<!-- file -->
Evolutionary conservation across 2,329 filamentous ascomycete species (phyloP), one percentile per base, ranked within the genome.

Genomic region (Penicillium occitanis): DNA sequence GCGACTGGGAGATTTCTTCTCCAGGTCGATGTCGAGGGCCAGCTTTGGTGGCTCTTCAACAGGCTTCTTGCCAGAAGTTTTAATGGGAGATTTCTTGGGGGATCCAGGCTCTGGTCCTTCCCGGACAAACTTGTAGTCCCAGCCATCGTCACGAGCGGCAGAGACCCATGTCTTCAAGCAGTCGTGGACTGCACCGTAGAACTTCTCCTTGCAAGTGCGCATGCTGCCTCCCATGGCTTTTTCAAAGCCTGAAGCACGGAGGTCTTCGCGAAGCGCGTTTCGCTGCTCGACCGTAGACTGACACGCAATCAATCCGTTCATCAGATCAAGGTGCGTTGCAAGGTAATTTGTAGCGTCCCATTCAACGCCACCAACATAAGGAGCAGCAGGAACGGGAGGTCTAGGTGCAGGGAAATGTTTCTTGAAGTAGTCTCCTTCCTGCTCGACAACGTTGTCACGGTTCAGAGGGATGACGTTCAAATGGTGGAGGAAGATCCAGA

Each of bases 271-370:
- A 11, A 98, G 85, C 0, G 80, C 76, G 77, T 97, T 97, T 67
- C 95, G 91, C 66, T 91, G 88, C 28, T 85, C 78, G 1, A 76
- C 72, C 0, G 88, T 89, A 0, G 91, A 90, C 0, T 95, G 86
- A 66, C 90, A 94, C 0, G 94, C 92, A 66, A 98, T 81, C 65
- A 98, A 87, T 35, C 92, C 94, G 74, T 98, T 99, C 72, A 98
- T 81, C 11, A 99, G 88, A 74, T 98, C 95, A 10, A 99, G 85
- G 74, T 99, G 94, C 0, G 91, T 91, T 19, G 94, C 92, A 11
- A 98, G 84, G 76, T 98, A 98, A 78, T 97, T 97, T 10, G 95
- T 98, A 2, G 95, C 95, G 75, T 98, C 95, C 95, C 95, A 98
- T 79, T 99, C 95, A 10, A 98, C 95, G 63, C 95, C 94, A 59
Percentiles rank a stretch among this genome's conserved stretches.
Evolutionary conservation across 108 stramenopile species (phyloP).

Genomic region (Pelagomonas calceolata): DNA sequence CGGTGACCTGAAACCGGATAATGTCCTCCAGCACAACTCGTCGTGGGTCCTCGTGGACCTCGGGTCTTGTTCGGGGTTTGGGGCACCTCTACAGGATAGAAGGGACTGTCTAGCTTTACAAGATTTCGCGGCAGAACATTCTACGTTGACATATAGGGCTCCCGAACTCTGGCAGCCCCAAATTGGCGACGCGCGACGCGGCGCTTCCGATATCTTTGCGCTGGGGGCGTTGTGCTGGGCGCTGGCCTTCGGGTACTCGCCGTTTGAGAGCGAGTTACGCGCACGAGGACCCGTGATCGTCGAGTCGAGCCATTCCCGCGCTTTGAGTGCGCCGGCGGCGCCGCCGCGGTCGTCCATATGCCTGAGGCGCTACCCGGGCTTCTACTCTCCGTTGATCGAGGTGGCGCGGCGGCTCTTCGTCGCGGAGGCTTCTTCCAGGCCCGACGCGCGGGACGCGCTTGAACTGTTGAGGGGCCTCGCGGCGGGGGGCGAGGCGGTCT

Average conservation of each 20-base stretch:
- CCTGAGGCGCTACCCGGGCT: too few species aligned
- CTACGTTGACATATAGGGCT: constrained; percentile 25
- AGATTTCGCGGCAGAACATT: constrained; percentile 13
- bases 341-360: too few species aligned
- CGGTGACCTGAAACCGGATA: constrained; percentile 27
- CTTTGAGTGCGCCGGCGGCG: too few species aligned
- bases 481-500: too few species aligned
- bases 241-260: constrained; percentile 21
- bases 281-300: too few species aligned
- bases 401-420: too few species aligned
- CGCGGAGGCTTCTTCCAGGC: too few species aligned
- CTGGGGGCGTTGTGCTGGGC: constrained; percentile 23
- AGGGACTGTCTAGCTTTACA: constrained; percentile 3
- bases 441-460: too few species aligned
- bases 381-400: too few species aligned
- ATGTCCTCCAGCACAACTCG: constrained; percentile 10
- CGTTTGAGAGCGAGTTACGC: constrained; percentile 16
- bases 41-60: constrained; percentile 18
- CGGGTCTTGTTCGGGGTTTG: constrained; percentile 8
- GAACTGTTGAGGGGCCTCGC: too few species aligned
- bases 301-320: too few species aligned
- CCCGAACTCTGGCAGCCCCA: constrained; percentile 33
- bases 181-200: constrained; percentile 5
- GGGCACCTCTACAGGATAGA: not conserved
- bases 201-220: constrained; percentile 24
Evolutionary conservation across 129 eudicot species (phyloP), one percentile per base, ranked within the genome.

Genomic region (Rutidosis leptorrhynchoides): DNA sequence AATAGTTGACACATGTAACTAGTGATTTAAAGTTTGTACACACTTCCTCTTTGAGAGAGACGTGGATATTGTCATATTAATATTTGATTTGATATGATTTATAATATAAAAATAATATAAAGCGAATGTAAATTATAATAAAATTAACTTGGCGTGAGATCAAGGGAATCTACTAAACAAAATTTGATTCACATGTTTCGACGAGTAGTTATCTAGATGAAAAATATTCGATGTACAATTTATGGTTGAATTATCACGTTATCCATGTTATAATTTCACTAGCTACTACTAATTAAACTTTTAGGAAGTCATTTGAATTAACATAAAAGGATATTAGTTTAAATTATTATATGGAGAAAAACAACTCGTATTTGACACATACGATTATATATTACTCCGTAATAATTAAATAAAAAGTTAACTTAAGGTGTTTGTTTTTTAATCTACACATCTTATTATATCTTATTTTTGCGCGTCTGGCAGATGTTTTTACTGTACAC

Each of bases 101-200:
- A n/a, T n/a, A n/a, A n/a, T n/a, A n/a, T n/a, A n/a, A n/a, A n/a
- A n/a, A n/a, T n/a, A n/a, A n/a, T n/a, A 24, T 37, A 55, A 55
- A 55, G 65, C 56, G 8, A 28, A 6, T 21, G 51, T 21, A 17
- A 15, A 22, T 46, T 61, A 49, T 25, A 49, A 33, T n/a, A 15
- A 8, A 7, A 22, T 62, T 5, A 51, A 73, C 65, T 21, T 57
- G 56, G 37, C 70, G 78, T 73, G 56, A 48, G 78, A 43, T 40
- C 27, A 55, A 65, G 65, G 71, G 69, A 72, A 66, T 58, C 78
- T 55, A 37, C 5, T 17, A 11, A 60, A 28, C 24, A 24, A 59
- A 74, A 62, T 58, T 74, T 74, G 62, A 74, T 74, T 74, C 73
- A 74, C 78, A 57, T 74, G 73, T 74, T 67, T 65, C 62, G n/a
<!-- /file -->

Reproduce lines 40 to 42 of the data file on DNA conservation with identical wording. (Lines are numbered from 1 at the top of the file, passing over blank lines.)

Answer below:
- bases 181-200: constrained; percentile 5
- GGGCACCTCTACAGGATAGA: not conserved
- bases 201-220: constrained; percentile 24